first_imgPaul Matthew visits a roadside wellness centre in Kenya and talks to Kenyan truck drivers. (Image: Virginie Lepetre) The North Star clinics are open after hours when drivers have parked for the night. (Image: North Star Alliance) North Star staff go “door to door” to raise awareness about the services offered at the roadside wellness centre in Mwanza, Malawi (Image: North Star Alliance) MEDIA CONTACTS • Robin Landis  Marketing and Communications   +254 (0) 736 300 413 RELATED ARTICLES • Software speeds HIV diagnosis • SA’s second health train rolls out • Board game makes Aids education fun • SA’s first green transport service Wilma den HartighSouth African social entrepreneur Paul Matthew’s pioneering work in HIV/Aids prevention in the road freight industry is making an important contribution to finding innovative healthcare delivery models for Africa.Matthew’s commitment to this cause has just won him a place among the continent’s top five social entrepreneurs, named by the Schwab Foundation for Social Entrepreneurship, a sister organisation of the World Economic Forum (WEF).Speaking from Addis Ababa where the proceedings of the 2012 WEF Africa are underway, Matthew says that the recognition of his work – which spans over 20 years – is a great honour.“There was such a build up to the awards ceremony last night, and it is only this morning that it is all starting to sink in. Only now I have been able to reflect on it,” he says.Matthew received the prestigious accolade for his foresight in establishing an organisation, known as the North Star Alliance, to address the impact of HIV/Aids on mobile workers such as truck drivers in Africa.The North Star Alliance is a cross-border HIV prevention initiative that has set up a network of roadside wellness clinics along key transport routes in Africa, such as border posts or transit towns where large numbers of trucks stop and sex work and other informal trades flourish.What makes this particular initiative so important is that it is very much in line with the WEF’s objective to find new ways to deliver healthcare to communities in Africa.But many years ago when Matthew first got the idea to establish a project that could take HIV education to the road where truck drivers spend most of their time, he had no idea that it would achieve success of this scale.“Never in my wildest dreams did I think I would stand on a stage and receive this award,” he says.North Star’s wellness clinics are open to everyone, but they are designed for the specific health needs of truck drivers and other mobile populations. They provide prevention and treatment services such as HIV counselling and testing; treatment for sexually transmitted infections; basic health services; information and education and behaviour change communication.“South Africa is ahead of the rest of the continent when it comes to HIV prevention in the freight industry, but elsewhere in Africa there is a major need for such services,” he says.Small beginnings on a cold nightHe remembers the humble beginnings of the project, particularly the very cold nights on the N3 highway, one of South Africa’s most popular transport routes.“While I was at the ceremony last night, I remembered sitting in an ambulance next to the road on the N3 highway near Harrismith,” he recalls. “I remember asking myself what I was doing.”This was the first pilot project to gauge how truck drivers responded to the idea.“I was with a nurse and we set up a tent near one of the popular truck stops to encourage drivers to come in,” he says.At first only a few drivers made use of the facility, but by the end of the week as the trucks travelled further news got out about what was on offer and more people were visiting their tent.“The model works well because the clinics are where the drivers pull up,” he explains. Along South Africa transport routes, the centres are set up at truck stops but in other countries, they are stationed at border posts and hot spots along the transport routes.Why truck drivers?Matthew, who is North Star’s Africa director, has been working in the education and health sectors most of his career. He realised that taking HIV prevention to the road, where the drivers are, is vital.The issue of health and mobility came under the spotlight during the 2003 – 2005 Southern Africa food crisis, when world food programmes struggled to find enough truck drivers to deliver relief food to communities.In terms of freight transport, truck drivers are important for the economy as many businesses in Africa rely on them as a resource.North Star’s observation at its inception was that with the incidence of disease being so prevalent, the numbers of drivers available to transport freight has, over time, decreased dramatically.Their research showed that simple factors such as limited operating hours and the location of health services are huge barriers to healthcare provision. For instance, there may not be suitable large vehicle parking or the health facility may be closed in the evenings.The North Star clinics are open after hours when drivers have parked for the night.“The life of a truck driver is harsh. Once a driver leaves the depot, he is away for up to three weeks on the road without access to healthcare,” explains Matthew.He says that once started the project, he quickly realised that the clinics couldn’t only provide healthcare for truck drivers exclusively – sex workers on route and surrounding communities also needed help. “Now our clinics are also providing treatment to these people.”Working with governmentsThe initiative has the support of many transport companies and because it is a public- private partnership, North Star also works closely with governments in various countries to align its healthcare offering with local state programmes.“Whenever we set up a new clinic in a specific area, we sign a memorandum of understanding with the ministry of health in that country,” explains Matthew. “In some countries our clinics complement their healthcare provision services by acting as a satellite to what they are doing.”Sometimes the respective governments provide staff and medical supplies for the clinics, but otherwise it is up to North Star to raise funds to employ nurses and buy medication.Expanding its reachNorth Star operates in 19 countries including Burundi; Côte d’Ivoire; Benin; Zimbabwe; The Democratic Republic of Congo; Nigeria; Rwanda; Swaziland and South Africa.Since opening its first centre in 2005 in Malawi, North Star has set up 22 additional centres in 10 countries across the continent.“North Star has exciting new projects on the card,” he says. “In the next 12 months we will upscale the clinics to include mobile container clinics that can travel around.”Matthew says they are setting up a commercial arm of the project, in partnership with fleet safety management company Fleet Forum, that will focus on safe driving practices such as driver skills and managing fatigue.The initiative, which launched in a pilot phase at the beginning of May, makes use of an innovative training approach that communicates with drivers via CDs that can be played in trucks – an ideal means of communication for drivers who are always on the road.The recording on the CD is structured to sound like a radio programme with a disk jockey that plays music, carefully selected, based on research, to find out what type of music drivers enjoy.“The training module comes where radio stations usually play adverts between songs. Instead of adverts, quick information on driver safety will be played,” he explains.Bringing about social changeSelected from more than 500 candidates, the work of Africa’s social entrepreneurs has been set apart as examples of how entrepreneurship in the public interest can transform the continent.Matthew’s groundbreaking work in area of HIV/Aids and healthcare provision, two of the continent’s biggest challenges, is making a significant difference to the lives of thousands of people in Africa.last_img read more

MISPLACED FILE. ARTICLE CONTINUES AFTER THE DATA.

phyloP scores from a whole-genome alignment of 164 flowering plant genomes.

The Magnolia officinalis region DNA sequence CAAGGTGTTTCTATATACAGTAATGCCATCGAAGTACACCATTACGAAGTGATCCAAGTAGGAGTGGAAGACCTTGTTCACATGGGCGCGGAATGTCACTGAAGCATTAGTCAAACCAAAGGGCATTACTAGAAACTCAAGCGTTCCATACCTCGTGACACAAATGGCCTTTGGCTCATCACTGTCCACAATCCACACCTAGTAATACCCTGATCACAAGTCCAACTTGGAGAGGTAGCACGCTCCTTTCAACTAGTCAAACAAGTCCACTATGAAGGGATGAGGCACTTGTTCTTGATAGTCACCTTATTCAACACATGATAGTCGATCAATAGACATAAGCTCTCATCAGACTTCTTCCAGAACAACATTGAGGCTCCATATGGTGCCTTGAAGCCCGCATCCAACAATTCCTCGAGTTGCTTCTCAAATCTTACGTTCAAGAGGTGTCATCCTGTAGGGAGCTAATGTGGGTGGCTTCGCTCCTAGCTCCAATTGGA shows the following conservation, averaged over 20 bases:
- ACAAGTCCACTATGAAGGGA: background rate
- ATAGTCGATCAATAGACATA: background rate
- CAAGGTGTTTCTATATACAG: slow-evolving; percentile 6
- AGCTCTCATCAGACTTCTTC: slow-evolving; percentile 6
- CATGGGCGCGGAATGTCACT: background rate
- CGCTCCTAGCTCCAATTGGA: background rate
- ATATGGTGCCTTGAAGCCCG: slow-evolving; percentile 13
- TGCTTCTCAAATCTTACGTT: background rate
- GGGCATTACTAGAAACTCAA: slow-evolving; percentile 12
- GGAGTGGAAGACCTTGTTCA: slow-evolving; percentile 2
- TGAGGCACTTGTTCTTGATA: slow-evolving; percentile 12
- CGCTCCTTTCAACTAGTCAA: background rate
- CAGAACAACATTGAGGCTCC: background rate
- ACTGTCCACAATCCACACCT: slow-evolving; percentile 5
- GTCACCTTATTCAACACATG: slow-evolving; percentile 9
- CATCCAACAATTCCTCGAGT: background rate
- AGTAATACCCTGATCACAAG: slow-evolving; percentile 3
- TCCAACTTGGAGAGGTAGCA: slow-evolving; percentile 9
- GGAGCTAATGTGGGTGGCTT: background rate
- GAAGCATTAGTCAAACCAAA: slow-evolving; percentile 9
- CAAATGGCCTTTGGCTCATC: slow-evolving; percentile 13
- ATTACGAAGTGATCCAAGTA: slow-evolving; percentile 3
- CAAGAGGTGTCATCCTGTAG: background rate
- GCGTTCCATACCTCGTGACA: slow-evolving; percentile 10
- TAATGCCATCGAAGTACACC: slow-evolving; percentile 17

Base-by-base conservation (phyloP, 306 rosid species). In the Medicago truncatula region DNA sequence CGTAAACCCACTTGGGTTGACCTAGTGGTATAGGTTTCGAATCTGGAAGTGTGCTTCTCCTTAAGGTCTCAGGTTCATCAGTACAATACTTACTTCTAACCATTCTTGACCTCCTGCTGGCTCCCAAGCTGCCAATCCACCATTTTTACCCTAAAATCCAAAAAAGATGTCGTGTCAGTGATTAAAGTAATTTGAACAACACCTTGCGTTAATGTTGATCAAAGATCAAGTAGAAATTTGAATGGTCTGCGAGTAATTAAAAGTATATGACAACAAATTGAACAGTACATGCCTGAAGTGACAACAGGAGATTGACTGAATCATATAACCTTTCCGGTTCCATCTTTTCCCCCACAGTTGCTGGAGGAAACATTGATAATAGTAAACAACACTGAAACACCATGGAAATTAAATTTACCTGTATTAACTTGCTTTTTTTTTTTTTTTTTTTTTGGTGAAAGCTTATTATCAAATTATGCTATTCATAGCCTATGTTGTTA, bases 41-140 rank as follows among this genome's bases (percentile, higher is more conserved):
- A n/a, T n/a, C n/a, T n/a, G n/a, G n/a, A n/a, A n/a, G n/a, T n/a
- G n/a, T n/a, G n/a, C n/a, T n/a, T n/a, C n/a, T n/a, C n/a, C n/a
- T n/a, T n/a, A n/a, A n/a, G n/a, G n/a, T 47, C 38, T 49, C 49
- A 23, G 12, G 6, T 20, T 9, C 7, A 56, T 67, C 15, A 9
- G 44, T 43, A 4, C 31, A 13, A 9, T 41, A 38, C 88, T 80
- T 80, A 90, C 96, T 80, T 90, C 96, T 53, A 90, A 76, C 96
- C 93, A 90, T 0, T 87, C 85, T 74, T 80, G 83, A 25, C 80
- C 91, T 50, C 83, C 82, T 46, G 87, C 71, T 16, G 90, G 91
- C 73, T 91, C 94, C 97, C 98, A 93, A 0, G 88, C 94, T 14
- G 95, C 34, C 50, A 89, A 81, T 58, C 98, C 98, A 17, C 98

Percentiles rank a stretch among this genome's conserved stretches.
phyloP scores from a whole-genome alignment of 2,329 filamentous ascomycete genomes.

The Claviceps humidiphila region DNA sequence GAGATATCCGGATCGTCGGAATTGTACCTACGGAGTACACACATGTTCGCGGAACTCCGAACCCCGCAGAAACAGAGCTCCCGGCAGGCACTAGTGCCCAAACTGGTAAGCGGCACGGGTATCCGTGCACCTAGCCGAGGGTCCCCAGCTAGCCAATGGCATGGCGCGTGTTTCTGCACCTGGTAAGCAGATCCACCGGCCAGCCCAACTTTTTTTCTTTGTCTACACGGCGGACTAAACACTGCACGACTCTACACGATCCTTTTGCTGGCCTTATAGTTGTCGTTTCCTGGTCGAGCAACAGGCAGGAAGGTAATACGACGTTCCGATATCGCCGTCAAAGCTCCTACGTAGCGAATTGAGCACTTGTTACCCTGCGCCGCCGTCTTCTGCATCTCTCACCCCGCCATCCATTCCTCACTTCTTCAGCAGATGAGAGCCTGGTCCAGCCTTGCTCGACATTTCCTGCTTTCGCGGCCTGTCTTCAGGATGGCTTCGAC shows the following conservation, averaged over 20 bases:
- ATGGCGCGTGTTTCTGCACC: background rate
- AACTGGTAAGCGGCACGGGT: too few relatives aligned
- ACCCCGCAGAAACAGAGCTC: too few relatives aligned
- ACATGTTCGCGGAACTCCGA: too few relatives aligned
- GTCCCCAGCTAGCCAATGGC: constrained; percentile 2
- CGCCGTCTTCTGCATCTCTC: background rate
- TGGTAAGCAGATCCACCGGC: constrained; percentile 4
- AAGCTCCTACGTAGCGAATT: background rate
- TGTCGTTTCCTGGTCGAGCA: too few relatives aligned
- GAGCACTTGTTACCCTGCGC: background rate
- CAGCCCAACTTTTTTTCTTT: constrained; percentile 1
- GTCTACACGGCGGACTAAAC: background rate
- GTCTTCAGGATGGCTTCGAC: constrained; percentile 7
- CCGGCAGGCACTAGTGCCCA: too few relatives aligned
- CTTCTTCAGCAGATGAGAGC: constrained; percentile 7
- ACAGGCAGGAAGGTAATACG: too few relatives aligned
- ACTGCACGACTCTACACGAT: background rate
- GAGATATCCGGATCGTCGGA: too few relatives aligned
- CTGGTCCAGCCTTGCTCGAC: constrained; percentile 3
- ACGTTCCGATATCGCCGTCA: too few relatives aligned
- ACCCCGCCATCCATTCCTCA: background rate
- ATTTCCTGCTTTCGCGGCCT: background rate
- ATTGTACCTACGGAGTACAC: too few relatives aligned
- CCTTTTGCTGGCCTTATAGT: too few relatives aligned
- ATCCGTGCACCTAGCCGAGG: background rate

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A strong safety net is critical for all farmers